We denote the atom of an element X by AzX

A = mass number

Z = atomic number

The atomic number or
proton number (Z) is the number of protons in the nucleus of an element. The mass number or nucleon number (A) is the total number of protons and neutrons in an atom of an element

 

ISOTOPES

Isotopes are atoms of the same element which have the same atomic number (X) but different mass number. Isotopes are thus atoms with the same number of protons, but different number of neutrons. Isotopes have similar chemical properties because they have the same number of electrons round the nucleus. Chemical combinations is due to an exchange of outer or valence electrons between elements.

 

Examples of isotopes

  1. i. 35
    17Cl (17 protons , 17 electrons, 18 neutrons)
    1. 3717Cl (17 protons, 17 electrons, 20 neutrons)

    b) 126Cl (6 protons, 6 electrons, 6 neutrons)

    136Cl (6 protons, 6 electrons, 7 neutrons)

    c)  168O (8 protons, 8 electron 8 neutrons)

    178O (8 protons, 8 electrons, 9 neutrons)

    188O (8 protons, 8 electrons, 10 neutrons)

  2. 23892U (92 protons, 92 electrons, 146 neutrons)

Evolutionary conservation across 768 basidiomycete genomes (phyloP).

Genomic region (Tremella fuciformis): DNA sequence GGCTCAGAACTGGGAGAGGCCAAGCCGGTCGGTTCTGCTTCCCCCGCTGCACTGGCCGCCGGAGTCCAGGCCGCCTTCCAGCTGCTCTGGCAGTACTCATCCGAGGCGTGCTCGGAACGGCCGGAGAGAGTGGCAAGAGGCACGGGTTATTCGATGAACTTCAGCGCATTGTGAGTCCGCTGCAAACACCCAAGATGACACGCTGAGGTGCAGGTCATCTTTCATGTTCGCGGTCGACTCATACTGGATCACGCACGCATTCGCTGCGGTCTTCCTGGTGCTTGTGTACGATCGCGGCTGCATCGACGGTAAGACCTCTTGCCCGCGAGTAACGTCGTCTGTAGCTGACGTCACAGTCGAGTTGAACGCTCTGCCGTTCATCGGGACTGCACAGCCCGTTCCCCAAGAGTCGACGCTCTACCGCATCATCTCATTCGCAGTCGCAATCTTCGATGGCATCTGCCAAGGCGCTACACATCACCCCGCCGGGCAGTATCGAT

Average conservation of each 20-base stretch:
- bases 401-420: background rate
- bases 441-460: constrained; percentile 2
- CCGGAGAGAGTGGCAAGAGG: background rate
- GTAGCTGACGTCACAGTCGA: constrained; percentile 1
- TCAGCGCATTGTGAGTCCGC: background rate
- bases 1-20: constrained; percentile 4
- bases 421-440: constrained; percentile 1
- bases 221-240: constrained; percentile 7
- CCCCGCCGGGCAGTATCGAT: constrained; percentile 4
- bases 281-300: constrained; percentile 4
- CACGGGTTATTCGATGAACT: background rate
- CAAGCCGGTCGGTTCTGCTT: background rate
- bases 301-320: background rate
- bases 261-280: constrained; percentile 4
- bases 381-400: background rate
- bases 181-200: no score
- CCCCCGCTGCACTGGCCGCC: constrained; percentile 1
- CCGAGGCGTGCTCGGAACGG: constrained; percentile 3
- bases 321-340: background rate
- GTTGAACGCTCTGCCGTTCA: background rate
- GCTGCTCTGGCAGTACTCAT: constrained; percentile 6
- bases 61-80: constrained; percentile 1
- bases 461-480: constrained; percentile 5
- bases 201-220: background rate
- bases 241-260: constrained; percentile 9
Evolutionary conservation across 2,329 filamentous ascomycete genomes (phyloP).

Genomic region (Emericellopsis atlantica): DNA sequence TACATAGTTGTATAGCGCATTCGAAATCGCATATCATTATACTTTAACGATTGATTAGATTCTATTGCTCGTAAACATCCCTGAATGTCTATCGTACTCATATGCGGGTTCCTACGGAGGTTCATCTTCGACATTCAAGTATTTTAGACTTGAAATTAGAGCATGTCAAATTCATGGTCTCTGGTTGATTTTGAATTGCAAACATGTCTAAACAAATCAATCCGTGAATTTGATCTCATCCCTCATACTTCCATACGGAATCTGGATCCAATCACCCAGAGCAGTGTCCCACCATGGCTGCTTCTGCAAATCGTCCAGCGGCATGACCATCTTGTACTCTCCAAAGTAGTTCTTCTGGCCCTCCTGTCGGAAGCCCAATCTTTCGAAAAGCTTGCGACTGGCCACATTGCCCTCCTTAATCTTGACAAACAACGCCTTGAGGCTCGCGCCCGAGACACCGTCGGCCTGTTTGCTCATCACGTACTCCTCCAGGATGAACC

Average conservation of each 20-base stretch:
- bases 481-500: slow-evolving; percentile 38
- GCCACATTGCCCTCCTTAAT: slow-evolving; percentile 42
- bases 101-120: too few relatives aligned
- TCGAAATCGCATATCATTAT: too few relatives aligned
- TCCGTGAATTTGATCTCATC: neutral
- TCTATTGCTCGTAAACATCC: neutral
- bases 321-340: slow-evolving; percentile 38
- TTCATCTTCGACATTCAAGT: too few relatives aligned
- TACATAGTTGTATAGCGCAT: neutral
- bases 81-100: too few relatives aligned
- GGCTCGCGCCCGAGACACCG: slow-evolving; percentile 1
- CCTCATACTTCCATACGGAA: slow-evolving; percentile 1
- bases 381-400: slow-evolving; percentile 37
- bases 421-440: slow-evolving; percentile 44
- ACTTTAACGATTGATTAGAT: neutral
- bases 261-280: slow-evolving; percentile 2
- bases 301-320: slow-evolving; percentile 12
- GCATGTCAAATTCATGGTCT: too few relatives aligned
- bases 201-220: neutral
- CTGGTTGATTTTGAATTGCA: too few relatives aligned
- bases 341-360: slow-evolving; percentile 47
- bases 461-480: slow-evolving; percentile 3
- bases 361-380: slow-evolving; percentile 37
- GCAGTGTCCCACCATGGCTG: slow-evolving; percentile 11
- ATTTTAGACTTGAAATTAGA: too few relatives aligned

238\592U (92 protons,92 electrons, 143 neutrons)

    23492U (92 protons, 92 electrons, 142 neutrons)

 

GENERAL EVALUATION

  1. Mention four effect of thermal expansion of solid
  2. Mention four the advantages and disadvantages of thermal expansion of solid

 

READING ASSIGNMENT

New School Physics pgs 464-471

 

WEEKEND ASSIGNMENT

1.  Which of the following statement is not true of the isotope of an element? They A. Are atoms of the same element B. Have the same chemical properties C. Have the same atomic mass D. Have the same mass number

2.  Which of the following representation is correct from an atom X with 28 electrons and 30 neutrons? A. 3028X B 2830X C 5830X D. 5828X E. 302X